No, I Don’t Know’s On Third

My sister in Harrisonburg is kind of miffed that we forgot to tell her that the mama cat at Family HQ had kittens on Wednesday. There were four, incidentally, and they’re just darling, and if all goes well, I’ll be bringing two of them to live with me around the end of November. But yeah, we forgot to tell her.

It turns out that we have major issues communicating, especially now that we’ve all spread out from headquarters. There have been numerous occasions since I moved when I’d call both of my parents and one or more of my sisters to see what the plan was for a given weekend, and no one knew. Or, better yet, Mom would ask me if I knew what Dad’s plan was for X event or Y game, and then I’d call him and ask him, and then I’d call her back and let her know.

I’ve been back to headquarters a lot since I moved, and I can confirm that both of my parents still do live in the SAME HOUSE. They see each other every day. They speak actual words to each other. But then you ask what time they’re leaving to go to a softball tournament, and all of a sudden I’m playing a bad game of Telephone and we’re going to the movies or something. Or the tournament has been cancelled and no one remembered to tell me. No one remembers to tell me anything.

Or they’ll call Sammi and ask her if I’m taking her home this weekend, and then Sammi will call me and ask if I’m taking her home this weekend, because she didn’t know she was supposed to go home this weekend, and I’ll call HQ and ask if I’m supposed to be taking her home this weekend or what, because I had plans but I guess I could change them, and whichever parent I happen to catch on the phone has no idea, and asks the other parent, who’s then like, “I thought this was all her idea,” and then we’re back at Square 1 and I’m like no seriously, guys, I CALLED YOU, so what the crap is going on?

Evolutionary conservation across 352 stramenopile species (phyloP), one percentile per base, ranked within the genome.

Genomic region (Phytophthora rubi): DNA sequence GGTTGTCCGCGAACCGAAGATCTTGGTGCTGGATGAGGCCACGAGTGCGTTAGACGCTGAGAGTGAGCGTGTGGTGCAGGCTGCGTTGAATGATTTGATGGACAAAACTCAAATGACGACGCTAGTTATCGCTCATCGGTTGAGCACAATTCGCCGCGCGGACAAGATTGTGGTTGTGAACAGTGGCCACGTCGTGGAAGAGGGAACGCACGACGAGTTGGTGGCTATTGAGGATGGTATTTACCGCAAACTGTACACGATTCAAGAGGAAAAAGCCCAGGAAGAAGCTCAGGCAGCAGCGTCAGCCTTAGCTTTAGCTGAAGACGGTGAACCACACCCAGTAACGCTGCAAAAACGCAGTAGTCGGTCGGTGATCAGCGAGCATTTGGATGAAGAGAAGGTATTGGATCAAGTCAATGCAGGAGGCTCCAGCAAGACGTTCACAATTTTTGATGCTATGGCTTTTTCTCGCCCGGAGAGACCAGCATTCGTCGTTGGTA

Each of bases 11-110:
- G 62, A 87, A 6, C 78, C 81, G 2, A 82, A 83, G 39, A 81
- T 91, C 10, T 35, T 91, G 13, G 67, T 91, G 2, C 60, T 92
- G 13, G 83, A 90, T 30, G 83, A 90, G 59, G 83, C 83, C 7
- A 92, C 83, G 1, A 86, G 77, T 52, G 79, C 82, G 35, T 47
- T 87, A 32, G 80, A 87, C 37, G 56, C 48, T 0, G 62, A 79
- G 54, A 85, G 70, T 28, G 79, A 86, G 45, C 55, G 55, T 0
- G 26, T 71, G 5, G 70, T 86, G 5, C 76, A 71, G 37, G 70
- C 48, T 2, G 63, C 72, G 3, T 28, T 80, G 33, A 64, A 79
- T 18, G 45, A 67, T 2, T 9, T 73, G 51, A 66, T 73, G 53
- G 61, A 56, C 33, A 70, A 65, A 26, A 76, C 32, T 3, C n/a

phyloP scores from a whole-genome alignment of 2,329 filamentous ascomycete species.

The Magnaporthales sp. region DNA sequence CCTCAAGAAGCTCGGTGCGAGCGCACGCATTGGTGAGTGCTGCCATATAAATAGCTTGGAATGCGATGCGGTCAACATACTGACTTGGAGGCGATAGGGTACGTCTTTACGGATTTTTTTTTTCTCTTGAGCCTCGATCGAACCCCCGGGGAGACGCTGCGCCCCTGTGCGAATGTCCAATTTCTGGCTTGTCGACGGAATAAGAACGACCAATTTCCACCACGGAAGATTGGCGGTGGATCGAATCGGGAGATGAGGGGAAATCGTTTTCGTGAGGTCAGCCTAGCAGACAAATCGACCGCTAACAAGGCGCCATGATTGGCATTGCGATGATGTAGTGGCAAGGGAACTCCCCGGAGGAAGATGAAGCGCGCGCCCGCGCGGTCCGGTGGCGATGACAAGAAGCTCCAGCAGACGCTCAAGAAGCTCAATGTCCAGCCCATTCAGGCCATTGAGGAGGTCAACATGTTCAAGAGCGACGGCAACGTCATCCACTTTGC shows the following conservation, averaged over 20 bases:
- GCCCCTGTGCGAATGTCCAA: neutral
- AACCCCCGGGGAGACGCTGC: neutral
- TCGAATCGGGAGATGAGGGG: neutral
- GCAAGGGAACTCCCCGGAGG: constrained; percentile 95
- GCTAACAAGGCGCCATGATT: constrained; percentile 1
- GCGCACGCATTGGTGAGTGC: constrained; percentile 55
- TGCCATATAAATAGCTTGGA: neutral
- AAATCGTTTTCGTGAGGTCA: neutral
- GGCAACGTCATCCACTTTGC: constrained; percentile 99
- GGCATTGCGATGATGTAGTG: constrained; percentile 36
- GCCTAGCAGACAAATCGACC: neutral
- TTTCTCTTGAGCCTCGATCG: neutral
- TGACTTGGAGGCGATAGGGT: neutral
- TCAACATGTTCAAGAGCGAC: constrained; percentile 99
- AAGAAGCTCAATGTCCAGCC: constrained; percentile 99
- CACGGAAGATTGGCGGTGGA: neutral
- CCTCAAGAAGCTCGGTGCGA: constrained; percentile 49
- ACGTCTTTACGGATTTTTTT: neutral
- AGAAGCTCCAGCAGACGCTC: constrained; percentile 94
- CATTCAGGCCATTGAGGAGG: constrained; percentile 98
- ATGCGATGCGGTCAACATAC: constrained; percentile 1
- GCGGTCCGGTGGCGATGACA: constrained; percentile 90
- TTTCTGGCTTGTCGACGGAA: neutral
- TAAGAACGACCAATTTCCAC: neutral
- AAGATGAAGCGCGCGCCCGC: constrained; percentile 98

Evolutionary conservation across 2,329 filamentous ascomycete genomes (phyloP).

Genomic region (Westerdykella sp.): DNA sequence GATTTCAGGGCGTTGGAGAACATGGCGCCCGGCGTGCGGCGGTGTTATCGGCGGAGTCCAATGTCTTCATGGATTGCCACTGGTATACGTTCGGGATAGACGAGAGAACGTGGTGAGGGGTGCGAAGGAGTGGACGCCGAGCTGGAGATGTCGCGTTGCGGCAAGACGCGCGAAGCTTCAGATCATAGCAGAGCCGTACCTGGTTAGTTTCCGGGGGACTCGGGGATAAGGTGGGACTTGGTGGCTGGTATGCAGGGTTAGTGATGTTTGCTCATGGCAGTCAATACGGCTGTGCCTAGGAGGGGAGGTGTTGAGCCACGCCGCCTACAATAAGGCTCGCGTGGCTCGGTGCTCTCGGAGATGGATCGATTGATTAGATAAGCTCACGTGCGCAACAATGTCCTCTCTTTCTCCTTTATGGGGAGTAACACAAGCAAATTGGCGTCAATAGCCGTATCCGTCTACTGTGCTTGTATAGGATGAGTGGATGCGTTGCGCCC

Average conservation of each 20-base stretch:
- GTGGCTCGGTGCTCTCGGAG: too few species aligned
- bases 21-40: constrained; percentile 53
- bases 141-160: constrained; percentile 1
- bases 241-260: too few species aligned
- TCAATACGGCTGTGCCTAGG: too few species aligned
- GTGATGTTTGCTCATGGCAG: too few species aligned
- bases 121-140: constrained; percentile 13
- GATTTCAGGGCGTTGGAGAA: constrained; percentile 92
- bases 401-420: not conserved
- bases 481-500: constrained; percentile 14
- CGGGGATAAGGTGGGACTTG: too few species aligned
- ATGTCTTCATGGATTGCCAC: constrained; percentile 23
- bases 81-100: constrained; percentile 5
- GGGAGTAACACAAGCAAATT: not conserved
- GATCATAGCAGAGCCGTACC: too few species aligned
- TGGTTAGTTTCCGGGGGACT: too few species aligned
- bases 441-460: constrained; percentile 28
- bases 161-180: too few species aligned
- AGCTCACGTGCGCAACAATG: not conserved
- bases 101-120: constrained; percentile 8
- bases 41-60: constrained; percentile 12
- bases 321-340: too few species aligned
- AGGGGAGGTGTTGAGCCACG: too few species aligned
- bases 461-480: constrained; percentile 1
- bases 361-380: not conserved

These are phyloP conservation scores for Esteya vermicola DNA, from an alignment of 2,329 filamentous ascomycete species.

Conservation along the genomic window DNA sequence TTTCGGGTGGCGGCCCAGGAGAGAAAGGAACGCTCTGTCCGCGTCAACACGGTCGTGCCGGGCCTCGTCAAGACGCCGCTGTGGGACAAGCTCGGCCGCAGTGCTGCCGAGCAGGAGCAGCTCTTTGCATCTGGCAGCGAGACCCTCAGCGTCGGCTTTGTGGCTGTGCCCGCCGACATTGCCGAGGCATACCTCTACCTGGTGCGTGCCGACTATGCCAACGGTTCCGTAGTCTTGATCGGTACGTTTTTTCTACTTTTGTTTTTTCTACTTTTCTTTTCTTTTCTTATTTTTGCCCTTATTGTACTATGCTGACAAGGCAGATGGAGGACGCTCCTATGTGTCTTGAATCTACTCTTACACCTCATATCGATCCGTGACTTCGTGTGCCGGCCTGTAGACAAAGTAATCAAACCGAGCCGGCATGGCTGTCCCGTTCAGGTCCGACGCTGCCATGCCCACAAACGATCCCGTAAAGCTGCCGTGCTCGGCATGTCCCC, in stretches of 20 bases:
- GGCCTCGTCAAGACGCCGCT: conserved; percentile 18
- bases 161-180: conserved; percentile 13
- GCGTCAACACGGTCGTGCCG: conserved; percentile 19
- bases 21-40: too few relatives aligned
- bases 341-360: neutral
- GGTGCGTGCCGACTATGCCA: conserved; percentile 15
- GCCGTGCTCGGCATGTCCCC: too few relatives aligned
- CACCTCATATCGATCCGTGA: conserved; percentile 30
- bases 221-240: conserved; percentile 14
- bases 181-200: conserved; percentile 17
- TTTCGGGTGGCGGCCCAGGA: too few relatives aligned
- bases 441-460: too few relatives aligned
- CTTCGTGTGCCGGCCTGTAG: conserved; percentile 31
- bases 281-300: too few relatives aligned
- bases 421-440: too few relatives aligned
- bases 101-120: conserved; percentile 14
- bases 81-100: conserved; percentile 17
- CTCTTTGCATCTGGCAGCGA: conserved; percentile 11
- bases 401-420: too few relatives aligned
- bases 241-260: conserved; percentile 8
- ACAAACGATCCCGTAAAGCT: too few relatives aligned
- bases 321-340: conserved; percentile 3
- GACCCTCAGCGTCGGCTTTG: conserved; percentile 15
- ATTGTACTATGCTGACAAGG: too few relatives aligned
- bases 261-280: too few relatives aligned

This kind of communicative idiocy is apparently hardwired into our genetic code, though, because we’re definitely not the first generation to have this problem.

Years and years ago, oh about twenty-five of them to be more precise, my mother’s paternal grandfather, Grandpa Lee, passed away on February 8th. My parents had been stationed in Puerto Rico for a few months at that time, so they were kind of out of the loop on things anyway. But no one called on February 8th to tell my mom her grandpa had died because I was due to be born any day, and they didn’t want her to freak out and have problems with me because of the bad news.

A few weeks or months later, when I was causing problems outside the womb rather than in it, my mother’s father called to let her know about her Grandpa Lee’s death. She was kind of upset that she hadn’t been told right away, but understood why they didn’t want to upset her, and she and her dad talked for a while and reminisced about her grandpa’s life.

And then he said something along the lines of how he remembered that Ole used to do such-and-such when he was still alive.

Mom’s like, “Grandpa Ole died too?!”

Grandpa Ole (pronounced “OH-lee,” short for Olen) was Mom’s maternal grandfather. And he had in fact died — a few years before. And no one had remembered to tell my mom.

Mom’s parents were divorced, and her dad thought her mom would tell her, and her mom thought her dad would tell her, and ultimately no one told her until his death was mentioned in passing in a phone conversation years later.

Sound familiar?

This story comes up every now and then and I’m like “Hey parents, could you please remember to give me a buzz if anyone dies?” and they like to joke around and be all, well maybe, if we remember.

I need to make my parents wear ID bracelets that say something like In case of emergency, death in the family, or Major News, please call the following: and then it will have my name and number and my sisters’ names and numbers all listed.

And as they get older, I may need to add If found, call xxx-xxxx because if they’re this confused and forgetful now, what are they going to be like when they’re all wandering around senile?

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